But there's just not much power in that bat. Tocci's long, wiry frame hasn't really filled out; he's 6-foot-2 but hasn't put on much muscle. It's seeming more and more likely that he won't ever have the strength to provide much in-game power at all. Defensively, he does get a good first step in center field, can close ground quickly, and won't hurt a team with his routes. At this stage, the Phillies hope they've found a poor man's Doug Glanville; a wiry player capable of getting by on smarts and the ability to field his position well enough to stick at the end of the bench despite a lack of power. —Victor Filoromo

Marcos Molina, RHP, New York Mets (High-A Port St. Lucie)
I caught Molina’s second start since being activated from the disabled list, which he landed on with a shoulder strain. Molina was the recipient of a lot of hype before falling to Tommy John surgery in late 2015, and though he flashed some of the reasons for that hype in this viewing, there were concerning elements as well. Formerly up to 95 with his fastball, he sat 90-91 and touched 92, lacking the electric arm-side run that had people so excited. He located the fastball very well, routinely commanding it down in the zone. Molina’s best secondary in this outing was his changeup, which showed late fade and tumble out of the zone. He showed the confidence to throw it in any count, which allowed the fastball to play up as hitters had to prepare for the change. Molina’s slider, which had previously gotten good reports from his time in the NYPL was below-average on this night. He showed some feel for the offering, attempting to backfoot it to left-handed batters, but more often spiking it in the dirt. It flashed inconsistent break, but enough overall sharpness that there’s the potential for it to be an average pitch.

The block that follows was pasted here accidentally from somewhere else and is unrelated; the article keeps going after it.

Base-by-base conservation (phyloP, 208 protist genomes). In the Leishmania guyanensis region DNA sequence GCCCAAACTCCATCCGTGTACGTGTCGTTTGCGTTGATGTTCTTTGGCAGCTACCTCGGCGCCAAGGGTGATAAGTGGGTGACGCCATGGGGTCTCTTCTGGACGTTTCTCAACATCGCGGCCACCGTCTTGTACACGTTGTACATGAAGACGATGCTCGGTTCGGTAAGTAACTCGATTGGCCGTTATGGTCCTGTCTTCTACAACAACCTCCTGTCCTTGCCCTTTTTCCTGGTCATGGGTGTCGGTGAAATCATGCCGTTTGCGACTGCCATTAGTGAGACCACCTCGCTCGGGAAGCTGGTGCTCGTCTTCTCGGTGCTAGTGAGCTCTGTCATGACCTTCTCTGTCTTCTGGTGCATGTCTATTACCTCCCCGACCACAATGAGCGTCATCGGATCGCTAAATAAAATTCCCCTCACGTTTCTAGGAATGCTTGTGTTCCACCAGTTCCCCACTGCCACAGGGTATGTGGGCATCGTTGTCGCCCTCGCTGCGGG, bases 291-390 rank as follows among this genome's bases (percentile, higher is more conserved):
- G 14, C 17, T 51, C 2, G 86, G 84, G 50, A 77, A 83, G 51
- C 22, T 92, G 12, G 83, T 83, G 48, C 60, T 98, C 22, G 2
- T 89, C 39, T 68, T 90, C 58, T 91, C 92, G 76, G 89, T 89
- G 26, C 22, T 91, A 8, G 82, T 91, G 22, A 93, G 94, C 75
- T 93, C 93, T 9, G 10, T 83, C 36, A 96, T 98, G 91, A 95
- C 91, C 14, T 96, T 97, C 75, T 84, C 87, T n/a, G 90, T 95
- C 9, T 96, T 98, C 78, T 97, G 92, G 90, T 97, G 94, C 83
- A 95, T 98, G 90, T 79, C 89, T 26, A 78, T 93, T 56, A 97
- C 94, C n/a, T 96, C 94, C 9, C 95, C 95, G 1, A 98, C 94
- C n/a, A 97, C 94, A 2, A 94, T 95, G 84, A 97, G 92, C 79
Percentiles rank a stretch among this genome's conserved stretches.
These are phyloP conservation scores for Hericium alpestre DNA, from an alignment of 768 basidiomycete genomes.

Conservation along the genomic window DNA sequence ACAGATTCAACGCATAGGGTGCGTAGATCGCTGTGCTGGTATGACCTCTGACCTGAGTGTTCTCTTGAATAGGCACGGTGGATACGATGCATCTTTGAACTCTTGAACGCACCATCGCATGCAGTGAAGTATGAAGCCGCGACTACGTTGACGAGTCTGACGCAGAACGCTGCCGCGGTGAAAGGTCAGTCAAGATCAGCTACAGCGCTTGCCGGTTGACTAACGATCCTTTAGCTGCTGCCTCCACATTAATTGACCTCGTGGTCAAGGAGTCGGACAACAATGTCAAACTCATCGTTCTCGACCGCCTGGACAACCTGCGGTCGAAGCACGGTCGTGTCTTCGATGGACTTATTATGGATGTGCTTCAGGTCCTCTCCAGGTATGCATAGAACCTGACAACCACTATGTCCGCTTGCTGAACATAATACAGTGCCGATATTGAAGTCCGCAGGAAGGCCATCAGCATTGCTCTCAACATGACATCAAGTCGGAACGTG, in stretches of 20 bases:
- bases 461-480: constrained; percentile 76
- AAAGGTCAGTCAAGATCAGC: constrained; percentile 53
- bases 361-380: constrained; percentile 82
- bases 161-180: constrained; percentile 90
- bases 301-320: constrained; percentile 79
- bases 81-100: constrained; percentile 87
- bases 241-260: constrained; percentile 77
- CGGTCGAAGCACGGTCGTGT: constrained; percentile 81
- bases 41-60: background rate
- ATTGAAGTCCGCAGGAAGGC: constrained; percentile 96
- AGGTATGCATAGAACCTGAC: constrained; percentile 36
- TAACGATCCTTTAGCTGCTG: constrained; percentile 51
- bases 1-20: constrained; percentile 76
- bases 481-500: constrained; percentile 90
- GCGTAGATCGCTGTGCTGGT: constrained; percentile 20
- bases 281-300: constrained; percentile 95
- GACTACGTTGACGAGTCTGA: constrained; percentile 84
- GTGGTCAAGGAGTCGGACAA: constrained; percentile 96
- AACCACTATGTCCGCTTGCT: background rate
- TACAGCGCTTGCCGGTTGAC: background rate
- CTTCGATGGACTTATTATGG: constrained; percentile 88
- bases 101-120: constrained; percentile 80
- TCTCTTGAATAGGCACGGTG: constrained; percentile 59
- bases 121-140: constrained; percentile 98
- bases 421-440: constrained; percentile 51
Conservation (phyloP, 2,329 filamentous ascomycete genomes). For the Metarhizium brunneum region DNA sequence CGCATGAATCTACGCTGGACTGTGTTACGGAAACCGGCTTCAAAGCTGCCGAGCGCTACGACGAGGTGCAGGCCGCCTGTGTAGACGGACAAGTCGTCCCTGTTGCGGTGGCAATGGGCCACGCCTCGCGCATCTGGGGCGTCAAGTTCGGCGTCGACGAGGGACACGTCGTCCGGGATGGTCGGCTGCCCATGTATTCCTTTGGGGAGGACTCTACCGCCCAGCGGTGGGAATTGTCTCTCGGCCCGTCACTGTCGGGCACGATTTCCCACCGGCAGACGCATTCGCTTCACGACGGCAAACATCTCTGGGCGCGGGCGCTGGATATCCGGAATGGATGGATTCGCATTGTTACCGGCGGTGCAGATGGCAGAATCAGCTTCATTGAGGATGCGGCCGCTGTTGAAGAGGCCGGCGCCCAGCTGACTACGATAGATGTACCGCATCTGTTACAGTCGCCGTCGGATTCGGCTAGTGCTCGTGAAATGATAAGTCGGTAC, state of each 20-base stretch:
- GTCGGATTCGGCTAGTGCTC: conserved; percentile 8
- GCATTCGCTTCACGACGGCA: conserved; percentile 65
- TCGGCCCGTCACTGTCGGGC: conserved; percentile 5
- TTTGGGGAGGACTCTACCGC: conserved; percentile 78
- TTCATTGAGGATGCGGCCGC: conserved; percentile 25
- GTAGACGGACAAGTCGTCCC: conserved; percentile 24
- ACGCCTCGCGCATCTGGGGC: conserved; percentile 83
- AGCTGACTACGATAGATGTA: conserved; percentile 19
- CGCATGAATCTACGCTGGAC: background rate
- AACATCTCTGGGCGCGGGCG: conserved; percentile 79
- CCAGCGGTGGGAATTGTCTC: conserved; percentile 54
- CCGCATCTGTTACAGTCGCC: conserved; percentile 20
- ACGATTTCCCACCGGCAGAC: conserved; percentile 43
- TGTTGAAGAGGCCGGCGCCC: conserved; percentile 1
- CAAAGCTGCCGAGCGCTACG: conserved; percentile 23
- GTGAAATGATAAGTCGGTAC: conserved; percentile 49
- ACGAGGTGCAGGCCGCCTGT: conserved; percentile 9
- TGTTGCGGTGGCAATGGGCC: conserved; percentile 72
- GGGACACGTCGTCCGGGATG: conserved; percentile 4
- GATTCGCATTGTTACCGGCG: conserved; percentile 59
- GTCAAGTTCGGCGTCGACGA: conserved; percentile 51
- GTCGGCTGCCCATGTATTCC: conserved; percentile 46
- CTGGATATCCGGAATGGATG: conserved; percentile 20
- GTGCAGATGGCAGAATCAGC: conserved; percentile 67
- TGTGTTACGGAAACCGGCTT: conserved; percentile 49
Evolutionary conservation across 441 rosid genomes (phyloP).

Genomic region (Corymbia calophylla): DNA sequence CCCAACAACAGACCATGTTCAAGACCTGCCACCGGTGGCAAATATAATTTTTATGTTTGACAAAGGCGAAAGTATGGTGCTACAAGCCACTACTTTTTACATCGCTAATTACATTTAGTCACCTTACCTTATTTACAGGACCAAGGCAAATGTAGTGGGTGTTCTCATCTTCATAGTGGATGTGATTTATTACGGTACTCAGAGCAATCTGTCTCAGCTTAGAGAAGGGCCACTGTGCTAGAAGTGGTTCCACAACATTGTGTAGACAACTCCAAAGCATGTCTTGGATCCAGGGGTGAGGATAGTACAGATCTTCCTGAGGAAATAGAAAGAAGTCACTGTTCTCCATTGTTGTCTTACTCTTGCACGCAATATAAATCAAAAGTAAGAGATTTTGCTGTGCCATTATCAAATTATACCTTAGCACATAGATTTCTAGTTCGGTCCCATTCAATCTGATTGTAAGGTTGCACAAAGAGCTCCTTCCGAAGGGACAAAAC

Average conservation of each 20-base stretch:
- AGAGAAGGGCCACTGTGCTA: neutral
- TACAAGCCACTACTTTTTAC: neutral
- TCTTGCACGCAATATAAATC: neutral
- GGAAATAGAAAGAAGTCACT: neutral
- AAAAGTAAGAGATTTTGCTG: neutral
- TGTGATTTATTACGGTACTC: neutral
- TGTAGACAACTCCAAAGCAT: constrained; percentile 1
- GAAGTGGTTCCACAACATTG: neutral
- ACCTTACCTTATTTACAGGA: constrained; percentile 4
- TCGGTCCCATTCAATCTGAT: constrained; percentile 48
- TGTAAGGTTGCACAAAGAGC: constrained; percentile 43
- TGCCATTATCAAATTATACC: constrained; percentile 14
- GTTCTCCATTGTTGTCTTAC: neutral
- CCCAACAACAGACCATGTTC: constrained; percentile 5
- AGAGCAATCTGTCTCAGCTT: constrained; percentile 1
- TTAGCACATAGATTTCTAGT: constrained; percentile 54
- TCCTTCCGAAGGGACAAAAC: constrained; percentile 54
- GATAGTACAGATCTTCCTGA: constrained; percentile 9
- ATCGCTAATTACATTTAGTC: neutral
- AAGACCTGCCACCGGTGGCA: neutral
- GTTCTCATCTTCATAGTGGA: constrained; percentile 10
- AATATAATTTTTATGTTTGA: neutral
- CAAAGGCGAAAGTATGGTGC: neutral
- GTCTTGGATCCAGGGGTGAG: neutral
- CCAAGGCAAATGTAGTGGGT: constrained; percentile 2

Mechanics are also a challenge for Molina. He’s a high-effort, short strider, with minimal involvement of his lower half and recoil upon finish. Despite his athleticism and plus arm speed, it’s difficult to see how he holds up over 170+ innings. —Josh Turner

Ariel Jurado, RHP, Texas Rangers (Double-A Frisco)
Jurado, a 21-year old out of Panama, looked solid in a recent start against the NW Arkansas Naturals, commanding both fastballs well throughout evening. Two mistakes were punished early, but he remained composed to put together a nice outing. but remained composed to put together a nice outing. Jurado deals from a three-quarters slot with a clean, repeatable delivery. He consistently pounded the bottom of the zone with a sinker that flashed plus potential, elevating on batters with a four-seamer for whiffs. He leaned on the sinker throughout the outing, sitting 87-90 with natural, arm-side run, ramping the four-seamer up to 93 at times. He mixed in a lazy, 11-5 slider at 79-83, but the changeup was his preferred secondary in this outing, flashing moderate, vertical drop at 83-86. Both secondaries could be average pitches in time, with the cambio the better of the two offerings. —Keith Rader

Yasel Antuna, SS, Washington Nationals (EST/GCL Nationals)